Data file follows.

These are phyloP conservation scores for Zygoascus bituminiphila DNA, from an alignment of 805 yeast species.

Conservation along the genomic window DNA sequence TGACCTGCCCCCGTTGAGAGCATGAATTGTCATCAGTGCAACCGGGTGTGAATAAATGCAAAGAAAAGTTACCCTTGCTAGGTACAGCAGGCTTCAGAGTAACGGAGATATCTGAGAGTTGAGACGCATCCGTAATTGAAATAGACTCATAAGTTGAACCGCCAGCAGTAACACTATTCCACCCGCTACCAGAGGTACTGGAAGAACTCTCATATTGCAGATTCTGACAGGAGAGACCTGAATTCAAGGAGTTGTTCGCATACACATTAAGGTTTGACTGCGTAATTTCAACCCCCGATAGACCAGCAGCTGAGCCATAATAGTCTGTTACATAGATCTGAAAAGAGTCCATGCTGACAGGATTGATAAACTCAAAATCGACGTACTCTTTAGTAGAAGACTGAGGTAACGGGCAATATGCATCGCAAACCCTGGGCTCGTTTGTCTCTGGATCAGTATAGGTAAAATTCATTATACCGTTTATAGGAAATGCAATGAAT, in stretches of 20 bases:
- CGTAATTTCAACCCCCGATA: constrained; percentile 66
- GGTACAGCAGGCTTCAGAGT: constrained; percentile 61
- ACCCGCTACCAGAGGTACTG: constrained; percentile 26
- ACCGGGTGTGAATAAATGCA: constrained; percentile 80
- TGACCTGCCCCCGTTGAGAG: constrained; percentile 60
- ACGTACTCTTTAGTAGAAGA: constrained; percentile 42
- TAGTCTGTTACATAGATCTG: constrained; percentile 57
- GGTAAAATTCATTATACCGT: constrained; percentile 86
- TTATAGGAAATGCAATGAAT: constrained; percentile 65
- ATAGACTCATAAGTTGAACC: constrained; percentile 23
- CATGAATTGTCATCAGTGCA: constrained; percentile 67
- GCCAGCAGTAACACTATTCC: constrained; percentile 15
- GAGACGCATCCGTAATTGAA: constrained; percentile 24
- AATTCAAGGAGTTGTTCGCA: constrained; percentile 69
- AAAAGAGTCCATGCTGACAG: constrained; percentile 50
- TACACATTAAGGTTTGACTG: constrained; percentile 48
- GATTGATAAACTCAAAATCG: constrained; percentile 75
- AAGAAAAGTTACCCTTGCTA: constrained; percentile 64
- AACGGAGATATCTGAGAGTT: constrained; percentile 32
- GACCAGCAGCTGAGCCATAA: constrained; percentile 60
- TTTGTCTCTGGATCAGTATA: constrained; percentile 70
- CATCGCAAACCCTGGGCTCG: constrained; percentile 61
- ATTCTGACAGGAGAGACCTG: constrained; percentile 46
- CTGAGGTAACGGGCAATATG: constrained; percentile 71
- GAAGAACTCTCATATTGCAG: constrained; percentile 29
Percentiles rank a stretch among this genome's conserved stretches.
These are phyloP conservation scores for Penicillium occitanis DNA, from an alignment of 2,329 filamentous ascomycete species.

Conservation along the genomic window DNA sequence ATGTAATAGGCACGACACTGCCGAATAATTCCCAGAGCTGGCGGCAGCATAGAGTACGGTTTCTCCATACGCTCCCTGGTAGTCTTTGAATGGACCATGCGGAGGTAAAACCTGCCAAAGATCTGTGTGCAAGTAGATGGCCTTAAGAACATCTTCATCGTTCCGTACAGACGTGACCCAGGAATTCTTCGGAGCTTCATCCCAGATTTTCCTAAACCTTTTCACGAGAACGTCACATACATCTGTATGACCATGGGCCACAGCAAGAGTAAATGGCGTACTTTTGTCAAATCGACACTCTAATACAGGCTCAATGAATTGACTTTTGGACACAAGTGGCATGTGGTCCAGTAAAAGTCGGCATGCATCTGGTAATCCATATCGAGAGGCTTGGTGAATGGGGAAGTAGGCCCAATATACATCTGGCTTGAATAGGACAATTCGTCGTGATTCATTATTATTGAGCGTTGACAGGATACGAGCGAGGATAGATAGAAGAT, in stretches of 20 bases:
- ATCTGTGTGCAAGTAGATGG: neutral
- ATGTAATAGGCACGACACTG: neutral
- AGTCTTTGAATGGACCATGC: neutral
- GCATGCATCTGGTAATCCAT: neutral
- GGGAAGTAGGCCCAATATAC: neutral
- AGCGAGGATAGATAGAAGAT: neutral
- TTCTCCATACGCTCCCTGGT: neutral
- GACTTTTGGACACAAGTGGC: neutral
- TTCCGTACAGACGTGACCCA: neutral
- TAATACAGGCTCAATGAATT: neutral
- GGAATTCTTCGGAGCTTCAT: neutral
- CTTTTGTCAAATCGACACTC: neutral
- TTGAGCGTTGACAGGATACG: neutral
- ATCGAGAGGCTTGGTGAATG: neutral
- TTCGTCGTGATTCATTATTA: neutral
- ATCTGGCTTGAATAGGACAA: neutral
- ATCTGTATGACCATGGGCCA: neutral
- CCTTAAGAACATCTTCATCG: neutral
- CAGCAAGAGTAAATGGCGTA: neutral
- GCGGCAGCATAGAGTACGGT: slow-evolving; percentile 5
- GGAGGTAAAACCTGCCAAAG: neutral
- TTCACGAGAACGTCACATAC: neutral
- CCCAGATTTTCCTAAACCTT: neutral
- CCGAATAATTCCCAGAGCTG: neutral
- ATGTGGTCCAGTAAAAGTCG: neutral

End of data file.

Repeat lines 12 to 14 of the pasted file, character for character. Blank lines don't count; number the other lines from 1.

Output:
- ATAGACTCATAAGTTGAACC: constrained; percentile 23
- CATGAATTGTCATCAGTGCA: constrained; percentile 67
- GCCAGCAGTAACACTATTCC: constrained; percentile 15